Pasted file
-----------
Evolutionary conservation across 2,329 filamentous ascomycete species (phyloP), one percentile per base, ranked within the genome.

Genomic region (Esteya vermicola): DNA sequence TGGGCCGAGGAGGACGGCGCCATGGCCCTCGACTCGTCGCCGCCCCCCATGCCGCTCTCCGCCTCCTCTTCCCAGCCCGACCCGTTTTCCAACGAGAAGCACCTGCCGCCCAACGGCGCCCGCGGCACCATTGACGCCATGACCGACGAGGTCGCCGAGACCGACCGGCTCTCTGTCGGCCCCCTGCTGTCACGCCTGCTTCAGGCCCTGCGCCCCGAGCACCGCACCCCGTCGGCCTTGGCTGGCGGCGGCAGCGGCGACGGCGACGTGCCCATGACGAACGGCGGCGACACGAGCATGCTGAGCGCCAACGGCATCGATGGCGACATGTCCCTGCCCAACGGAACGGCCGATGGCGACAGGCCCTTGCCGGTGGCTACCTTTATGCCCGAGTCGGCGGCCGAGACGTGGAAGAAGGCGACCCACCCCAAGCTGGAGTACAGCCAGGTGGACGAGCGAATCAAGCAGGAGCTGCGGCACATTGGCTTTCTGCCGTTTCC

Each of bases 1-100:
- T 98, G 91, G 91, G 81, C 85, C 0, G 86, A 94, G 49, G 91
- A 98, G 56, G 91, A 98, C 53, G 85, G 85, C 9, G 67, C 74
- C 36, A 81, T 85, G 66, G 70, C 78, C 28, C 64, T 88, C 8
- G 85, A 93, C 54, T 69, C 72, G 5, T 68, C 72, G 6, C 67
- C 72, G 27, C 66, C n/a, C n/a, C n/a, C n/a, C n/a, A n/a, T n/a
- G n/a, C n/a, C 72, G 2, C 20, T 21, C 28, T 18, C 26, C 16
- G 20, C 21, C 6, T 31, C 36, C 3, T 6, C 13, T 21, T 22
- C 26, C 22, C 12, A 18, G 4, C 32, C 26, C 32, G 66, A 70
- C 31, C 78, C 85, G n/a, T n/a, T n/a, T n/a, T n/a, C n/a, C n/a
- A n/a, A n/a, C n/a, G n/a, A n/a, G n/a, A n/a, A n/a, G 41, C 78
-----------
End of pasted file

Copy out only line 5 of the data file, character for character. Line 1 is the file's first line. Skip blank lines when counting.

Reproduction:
- A 98, G 56, G 91, A 98, C 53, G 85, G 85, C 9, G 67, C 74